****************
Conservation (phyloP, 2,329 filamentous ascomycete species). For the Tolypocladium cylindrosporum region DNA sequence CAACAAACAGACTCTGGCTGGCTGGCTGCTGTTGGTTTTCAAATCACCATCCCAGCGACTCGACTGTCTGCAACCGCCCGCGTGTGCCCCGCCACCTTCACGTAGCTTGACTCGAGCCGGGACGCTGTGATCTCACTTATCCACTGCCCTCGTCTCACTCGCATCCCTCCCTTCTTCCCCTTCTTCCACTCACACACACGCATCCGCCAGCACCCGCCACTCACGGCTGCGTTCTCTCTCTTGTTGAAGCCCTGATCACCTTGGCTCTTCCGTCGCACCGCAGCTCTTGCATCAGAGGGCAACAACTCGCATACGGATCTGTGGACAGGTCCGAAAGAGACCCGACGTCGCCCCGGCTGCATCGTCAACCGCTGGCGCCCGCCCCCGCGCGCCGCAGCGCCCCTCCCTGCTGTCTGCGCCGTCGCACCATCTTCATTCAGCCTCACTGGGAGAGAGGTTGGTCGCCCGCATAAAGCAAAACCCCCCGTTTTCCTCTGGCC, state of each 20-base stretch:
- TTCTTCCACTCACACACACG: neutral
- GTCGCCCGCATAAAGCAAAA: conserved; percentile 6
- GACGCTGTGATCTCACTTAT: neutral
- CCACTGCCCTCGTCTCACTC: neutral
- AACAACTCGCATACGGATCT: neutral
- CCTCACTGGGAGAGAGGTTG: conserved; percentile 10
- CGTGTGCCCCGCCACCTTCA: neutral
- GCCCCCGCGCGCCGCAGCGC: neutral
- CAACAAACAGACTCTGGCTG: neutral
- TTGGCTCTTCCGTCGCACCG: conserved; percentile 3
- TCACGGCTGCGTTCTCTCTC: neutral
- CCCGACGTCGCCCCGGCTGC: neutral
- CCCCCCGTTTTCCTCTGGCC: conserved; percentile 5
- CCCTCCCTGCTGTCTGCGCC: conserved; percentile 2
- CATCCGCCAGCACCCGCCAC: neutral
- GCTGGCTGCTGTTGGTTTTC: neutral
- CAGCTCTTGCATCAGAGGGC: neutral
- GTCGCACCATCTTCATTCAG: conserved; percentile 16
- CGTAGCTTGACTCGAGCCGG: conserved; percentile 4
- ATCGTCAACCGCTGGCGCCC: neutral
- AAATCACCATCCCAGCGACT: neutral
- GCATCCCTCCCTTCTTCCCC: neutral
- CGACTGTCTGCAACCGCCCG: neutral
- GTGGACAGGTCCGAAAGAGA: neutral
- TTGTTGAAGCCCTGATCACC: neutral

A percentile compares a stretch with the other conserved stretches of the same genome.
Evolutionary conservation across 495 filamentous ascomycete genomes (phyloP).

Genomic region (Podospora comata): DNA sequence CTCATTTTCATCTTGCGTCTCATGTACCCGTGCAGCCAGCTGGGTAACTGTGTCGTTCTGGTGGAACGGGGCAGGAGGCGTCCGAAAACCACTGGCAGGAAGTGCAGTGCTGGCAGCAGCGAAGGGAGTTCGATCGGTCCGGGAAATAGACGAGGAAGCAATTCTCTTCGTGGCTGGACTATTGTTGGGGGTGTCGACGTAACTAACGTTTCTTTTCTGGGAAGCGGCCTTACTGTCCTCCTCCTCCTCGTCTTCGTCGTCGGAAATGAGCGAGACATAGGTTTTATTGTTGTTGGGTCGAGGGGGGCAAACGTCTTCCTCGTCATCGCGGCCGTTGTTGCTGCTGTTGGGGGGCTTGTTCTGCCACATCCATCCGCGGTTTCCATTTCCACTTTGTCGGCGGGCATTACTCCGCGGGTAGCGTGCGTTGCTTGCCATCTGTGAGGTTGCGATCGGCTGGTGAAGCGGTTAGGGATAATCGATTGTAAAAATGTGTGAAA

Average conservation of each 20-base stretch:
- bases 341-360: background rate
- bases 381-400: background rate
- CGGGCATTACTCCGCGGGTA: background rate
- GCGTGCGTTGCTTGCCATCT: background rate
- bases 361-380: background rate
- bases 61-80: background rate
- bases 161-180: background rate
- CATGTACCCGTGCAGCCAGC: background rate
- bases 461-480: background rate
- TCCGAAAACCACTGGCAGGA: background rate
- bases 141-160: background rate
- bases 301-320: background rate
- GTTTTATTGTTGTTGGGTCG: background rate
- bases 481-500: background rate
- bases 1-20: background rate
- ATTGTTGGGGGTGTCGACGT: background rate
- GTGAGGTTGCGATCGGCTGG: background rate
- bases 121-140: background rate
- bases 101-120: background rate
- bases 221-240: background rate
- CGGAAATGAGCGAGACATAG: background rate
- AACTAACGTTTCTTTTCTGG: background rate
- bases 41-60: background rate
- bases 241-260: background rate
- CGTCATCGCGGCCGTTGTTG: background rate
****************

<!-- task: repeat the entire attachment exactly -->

Conservation (phyloP, 2,329 filamentous ascomycete species). For the Tolypocladium cylindrosporum region DNA sequence CAACAAACAGACTCTGGCTGGCTGGCTGCTGTTGGTTTTCAAATCACCATCCCAGCGACTCGACTGTCTGCAACCGCCCGCGTGTGCCCCGCCACCTTCACGTAGCTTGACTCGAGCCGGGACGCTGTGATCTCACTTATCCACTGCCCTCGTCTCACTCGCATCCCTCCCTTCTTCCCCTTCTTCCACTCACACACACGCATCCGCCAGCACCCGCCACTCACGGCTGCGTTCTCTCTCTTGTTGAAGCCCTGATCACCTTGGCTCTTCCGTCGCACCGCAGCTCTTGCATCAGAGGGCAACAACTCGCATACGGATCTGTGGACAGGTCCGAAAGAGACCCGACGTCGCCCCGGCTGCATCGTCAACCGCTGGCGCCCGCCCCCGCGCGCCGCAGCGCCCCTCCCTGCTGTCTGCGCCGTCGCACCATCTTCATTCAGCCTCACTGGGAGAGAGGTTGGTCGCCCGCATAAAGCAAAACCCCCCGTTTTCCTCTGGCC, state of each 20-base stretch:
- TTCTTCCACTCACACACACG: neutral
- GTCGCCCGCATAAAGCAAAA: conserved; percentile 6
- GACGCTGTGATCTCACTTAT: neutral
- CCACTGCCCTCGTCTCACTC: neutral
- AACAACTCGCATACGGATCT: neutral
- CCTCACTGGGAGAGAGGTTG: conserved; percentile 10
- CGTGTGCCCCGCCACCTTCA: neutral
- GCCCCCGCGCGCCGCAGCGC: neutral
- CAACAAACAGACTCTGGCTG: neutral
- TTGGCTCTTCCGTCGCACCG: conserved; percentile 3
- TCACGGCTGCGTTCTCTCTC: neutral
- CCCGACGTCGCCCCGGCTGC: neutral
- CCCCCCGTTTTCCTCTGGCC: conserved; percentile 5
- CCCTCCCTGCTGTCTGCGCC: conserved; percentile 2
- CATCCGCCAGCACCCGCCAC: neutral
- GCTGGCTGCTGTTGGTTTTC: neutral
- CAGCTCTTGCATCAGAGGGC: neutral
- GTCGCACCATCTTCATTCAG: conserved; percentile 16
- CGTAGCTTGACTCGAGCCGG: conserved; percentile 4
- ATCGTCAACCGCTGGCGCCC: neutral
- AAATCACCATCCCAGCGACT: neutral
- GCATCCCTCCCTTCTTCCCC: neutral
- CGACTGTCTGCAACCGCCCG: neutral
- GTGGACAGGTCCGAAAGAGA: neutral
- TTGTTGAAGCCCTGATCACC: neutral

A percentile compares a stretch with the other conserved stretches of the same genome.
Evolutionary conservation across 495 filamentous ascomycete genomes (phyloP).

Genomic region (Podospora comata): DNA sequence CTCATTTTCATCTTGCGTCTCATGTACCCGTGCAGCCAGCTGGGTAACTGTGTCGTTCTGGTGGAACGGGGCAGGAGGCGTCCGAAAACCACTGGCAGGAAGTGCAGTGCTGGCAGCAGCGAAGGGAGTTCGATCGGTCCGGGAAATAGACGAGGAAGCAATTCTCTTCGTGGCTGGACTATTGTTGGGGGTGTCGACGTAACTAACGTTTCTTTTCTGGGAAGCGGCCTTACTGTCCTCCTCCTCCTCGTCTTCGTCGTCGGAAATGAGCGAGACATAGGTTTTATTGTTGTTGGGTCGAGGGGGGCAAACGTCTTCCTCGTCATCGCGGCCGTTGTTGCTGCTGTTGGGGGGCTTGTTCTGCCACATCCATCCGCGGTTTCCATTTCCACTTTGTCGGCGGGCATTACTCCGCGGGTAGCGTGCGTTGCTTGCCATCTGTGAGGTTGCGATCGGCTGGTGAAGCGGTTAGGGATAATCGATTGTAAAAATGTGTGAAA

Average conservation of each 20-base stretch:
- bases 341-360: background rate
- bases 381-400: background rate
- CGGGCATTACTCCGCGGGTA: background rate
- GCGTGCGTTGCTTGCCATCT: background rate
- bases 361-380: background rate
- bases 61-80: background rate
- bases 161-180: background rate
- CATGTACCCGTGCAGCCAGC: background rate
- bases 461-480: background rate
- TCCGAAAACCACTGGCAGGA: background rate
- bases 141-160: background rate
- bases 301-320: background rate
- GTTTTATTGTTGTTGGGTCG: background rate
- bases 481-500: background rate
- bases 1-20: background rate
- ATTGTTGGGGGTGTCGACGT: background rate
- GTGAGGTTGCGATCGGCTGG: background rate
- bases 121-140: background rate
- bases 101-120: background rate
- bases 221-240: background rate
- CGGAAATGAGCGAGACATAG: background rate
- AACTAACGTTTCTTTTCTGG: background rate
- bases 41-60: background rate
- bases 241-260: background rate
- CGTCATCGCGGCCGTTGTTG: background rate